The approach of leaders in both denominations is turning them into serial repenters; the PCA has been repenting for almost 20 years. They simply can’t stop confessing how racist they are and repenting of sins past and present. This fails to witness the gospel to the unbelieving culture in two ways. First, serial repentance brushes aside the truth that Christ died one time for all of our sins… Second, serial repentance fails to communicate to unbelievers the necessity of forgiveness.
In Part 1 of this series, we looked at the claims about race and racism from some of the protesters in Minneapolis, noting how some recent pronouncements on racism from the Southern Baptist Convention (SBC) and the Presbyterian Church in America sound quite similar.
The predominant reason behind the Presbyterian Church in America’s (PCA) and Southern Baptist Convention’s (SBC) susceptibility to worldly influence on the issue of race appears to be white guilt. Yet, it is not real guilt, the kind that comes from sins that anyone actually committed against a particular person.
Rather, the guilt of many white evangelicals appears to be guilt that comes from looking at the condition of many minorities in this country, their poverty, the recent police killings, etc., and simply assuming that whites are responsible. Responsible because of real sins committed 50, 150, or 250 years ago that we just can’t escape the consequences of, which includes today’s white privilege and institutional white racism.
Here is how the PCA General Assembly put it in the PCA Pastoral Letter on the Gospel and Race (2004):
We [address the issue of racism] not because it is politically correct, or out of any pressure from outward society, but simply because it is our desire that the convicting and restoring power of God’s grace in the Gospel be applied to the manifestations of racial sin of which we ourselves are guilty, and that those who experience the negative effects of these sins might know the healing power of God’s grace. (emphasis added)
These predominately white PCA elders have seen the very real sufferings of many minorities in America and simply decided the situation is because of their sins and those of other white people in the PCA and America.
Of what sins are they and we guilty? That is where things get pretty fuzzy.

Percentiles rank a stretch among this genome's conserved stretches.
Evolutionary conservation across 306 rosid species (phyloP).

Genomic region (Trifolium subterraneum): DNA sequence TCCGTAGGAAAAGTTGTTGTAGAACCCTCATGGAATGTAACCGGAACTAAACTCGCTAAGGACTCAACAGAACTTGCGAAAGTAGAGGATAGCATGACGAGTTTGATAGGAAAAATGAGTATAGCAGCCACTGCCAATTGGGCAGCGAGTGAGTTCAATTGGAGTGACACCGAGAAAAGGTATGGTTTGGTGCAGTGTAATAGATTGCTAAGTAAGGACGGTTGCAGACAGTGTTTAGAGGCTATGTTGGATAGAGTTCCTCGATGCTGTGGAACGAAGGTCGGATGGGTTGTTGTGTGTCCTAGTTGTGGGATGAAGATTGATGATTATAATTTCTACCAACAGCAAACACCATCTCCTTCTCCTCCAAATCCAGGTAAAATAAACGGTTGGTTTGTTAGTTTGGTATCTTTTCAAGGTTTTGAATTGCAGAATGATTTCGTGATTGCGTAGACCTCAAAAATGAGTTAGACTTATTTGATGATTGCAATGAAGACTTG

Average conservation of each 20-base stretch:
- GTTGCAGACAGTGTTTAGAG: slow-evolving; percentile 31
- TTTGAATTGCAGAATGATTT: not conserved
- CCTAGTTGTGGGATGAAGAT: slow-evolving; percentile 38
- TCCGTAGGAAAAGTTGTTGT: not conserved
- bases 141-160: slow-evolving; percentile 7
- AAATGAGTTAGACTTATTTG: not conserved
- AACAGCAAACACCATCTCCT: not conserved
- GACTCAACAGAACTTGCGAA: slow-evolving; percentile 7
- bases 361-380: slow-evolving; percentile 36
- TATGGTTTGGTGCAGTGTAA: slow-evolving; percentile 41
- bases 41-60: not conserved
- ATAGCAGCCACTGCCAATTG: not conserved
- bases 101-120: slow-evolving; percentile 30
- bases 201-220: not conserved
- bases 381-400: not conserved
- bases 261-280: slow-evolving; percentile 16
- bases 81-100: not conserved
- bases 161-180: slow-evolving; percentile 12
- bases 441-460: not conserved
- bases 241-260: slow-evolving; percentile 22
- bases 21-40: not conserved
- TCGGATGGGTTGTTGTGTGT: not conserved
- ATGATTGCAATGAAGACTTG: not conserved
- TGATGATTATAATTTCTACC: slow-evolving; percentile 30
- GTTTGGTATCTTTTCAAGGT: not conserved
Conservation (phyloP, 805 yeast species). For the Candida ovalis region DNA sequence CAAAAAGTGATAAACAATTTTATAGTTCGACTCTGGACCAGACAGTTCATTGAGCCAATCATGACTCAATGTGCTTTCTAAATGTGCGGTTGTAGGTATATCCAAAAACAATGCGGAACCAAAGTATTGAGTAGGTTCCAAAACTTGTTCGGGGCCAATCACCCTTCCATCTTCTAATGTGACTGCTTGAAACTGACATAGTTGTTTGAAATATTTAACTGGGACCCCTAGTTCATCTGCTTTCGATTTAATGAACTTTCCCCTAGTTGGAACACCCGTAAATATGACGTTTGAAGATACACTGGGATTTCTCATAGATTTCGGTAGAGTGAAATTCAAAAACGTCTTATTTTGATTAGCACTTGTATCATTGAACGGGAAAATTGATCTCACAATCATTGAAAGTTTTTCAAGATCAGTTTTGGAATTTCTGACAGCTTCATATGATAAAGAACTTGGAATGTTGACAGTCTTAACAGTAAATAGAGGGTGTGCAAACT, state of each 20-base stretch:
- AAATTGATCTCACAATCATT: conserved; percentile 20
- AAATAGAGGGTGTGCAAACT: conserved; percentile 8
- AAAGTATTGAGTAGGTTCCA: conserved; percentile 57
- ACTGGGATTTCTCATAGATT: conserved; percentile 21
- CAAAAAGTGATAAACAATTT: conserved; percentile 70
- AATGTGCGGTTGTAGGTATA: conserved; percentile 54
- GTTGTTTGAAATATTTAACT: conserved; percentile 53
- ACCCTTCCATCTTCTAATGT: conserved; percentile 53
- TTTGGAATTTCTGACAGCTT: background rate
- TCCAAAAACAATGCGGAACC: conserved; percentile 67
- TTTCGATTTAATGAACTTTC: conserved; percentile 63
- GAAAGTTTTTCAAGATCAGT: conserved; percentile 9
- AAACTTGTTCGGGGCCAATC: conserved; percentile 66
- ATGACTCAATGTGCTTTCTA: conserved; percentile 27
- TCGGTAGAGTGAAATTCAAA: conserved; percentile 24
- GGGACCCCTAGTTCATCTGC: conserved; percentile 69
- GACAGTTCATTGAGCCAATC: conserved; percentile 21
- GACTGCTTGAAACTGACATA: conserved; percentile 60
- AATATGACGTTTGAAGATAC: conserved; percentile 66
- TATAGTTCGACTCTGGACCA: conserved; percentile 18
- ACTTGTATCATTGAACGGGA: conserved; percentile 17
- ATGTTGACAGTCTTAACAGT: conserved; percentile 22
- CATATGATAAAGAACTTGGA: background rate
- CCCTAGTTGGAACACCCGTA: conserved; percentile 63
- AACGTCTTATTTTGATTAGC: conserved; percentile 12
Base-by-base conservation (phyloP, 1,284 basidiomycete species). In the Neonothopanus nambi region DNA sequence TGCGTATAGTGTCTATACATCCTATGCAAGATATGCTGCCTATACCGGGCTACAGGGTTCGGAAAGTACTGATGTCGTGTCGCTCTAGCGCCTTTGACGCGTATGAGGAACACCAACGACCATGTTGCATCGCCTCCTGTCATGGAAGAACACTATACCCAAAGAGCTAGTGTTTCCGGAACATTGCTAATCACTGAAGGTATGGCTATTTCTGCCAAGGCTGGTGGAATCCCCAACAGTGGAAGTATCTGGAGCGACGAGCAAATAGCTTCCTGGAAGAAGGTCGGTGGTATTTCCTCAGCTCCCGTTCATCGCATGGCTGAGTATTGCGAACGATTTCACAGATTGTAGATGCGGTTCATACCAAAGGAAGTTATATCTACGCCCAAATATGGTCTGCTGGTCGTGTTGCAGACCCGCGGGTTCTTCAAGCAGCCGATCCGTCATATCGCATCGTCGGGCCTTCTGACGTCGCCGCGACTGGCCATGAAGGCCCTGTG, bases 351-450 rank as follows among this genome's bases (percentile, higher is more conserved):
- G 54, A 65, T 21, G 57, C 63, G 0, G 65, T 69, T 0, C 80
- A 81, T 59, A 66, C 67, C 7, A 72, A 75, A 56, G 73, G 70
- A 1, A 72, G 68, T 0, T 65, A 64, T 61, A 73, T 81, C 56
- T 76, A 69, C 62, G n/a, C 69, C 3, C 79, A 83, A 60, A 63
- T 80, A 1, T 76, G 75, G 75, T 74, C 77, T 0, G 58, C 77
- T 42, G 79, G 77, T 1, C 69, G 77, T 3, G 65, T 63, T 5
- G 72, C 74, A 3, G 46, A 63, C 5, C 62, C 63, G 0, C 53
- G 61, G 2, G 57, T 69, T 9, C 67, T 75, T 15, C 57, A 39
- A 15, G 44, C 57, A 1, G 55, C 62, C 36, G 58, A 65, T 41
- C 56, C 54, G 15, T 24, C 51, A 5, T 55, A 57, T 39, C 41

The PCA’s 44th General Assembly did identify some specific types of fairly distant racial sins in its response to Overture 43 (2016):
- the segregation of worshipers by race;
- the exclusion of persons from Church membership on the basis of race;
- the exclusion of churches, or elders, from membership in the Presbyteries on the basis of race;
- the teaching that the Bible sanctions racial segregation and discourages inter-racial marriage;
There is no doubt that these sins have previously been committed. Yet though the General Assembly, on behalf on the denomination, confessed and repented of these sins, nowhere did it identify who committed these sins, when they were committed, or whom they were committed against.
A bit more specific, and likely more recent, were the sin types identified in this confession from the pastoral letter contained in Overture 55, which was commended by the General Assembly in Overture 43:
During our long discussions [at General Assembly], there were moving testimonies of hearts changed, confessions of and repentances for racist language, attitudes and actions, expressions of brotherly forgiveness, and admissions by some that they are reticent to even talk about the issue of racism in the church for fear of the controversy that might ensue.
While I do not doubt the sincerity of the men who made these confessions, I do question their clarity, wondering if such confessions are driven by the white guilt that comes from believing in the false narratives of intrinsic white racism and white privilege that is being pushed upon Christians by the progressive left. Again, what they publicly confess are not their own specific sins, but the generic sins of white people.
Emory University Professor George Yancy articulated this perspective in his “Dear White America” letter in the The New York Times: “If you are white, and you are reading this letter, I ask that you don’t run to seek shelter from your own racism. Don’t hide from your responsibility. Rather, begin, right now, to practice being vulnerable.”
Further, today’s white racism, we are told, stems from yesterday’s white racism. “Whites start out with an advantage: They tend to get more and larger inheritances. Also, generations of discrimination—including redlining, mass incarceration and predatory finance—have prevented blacks from building up wealth,” wrote Mark Whitehouse for Bloomberg.
This is the same narrative that the Minneapolis protesters were expressing.
Read Part 1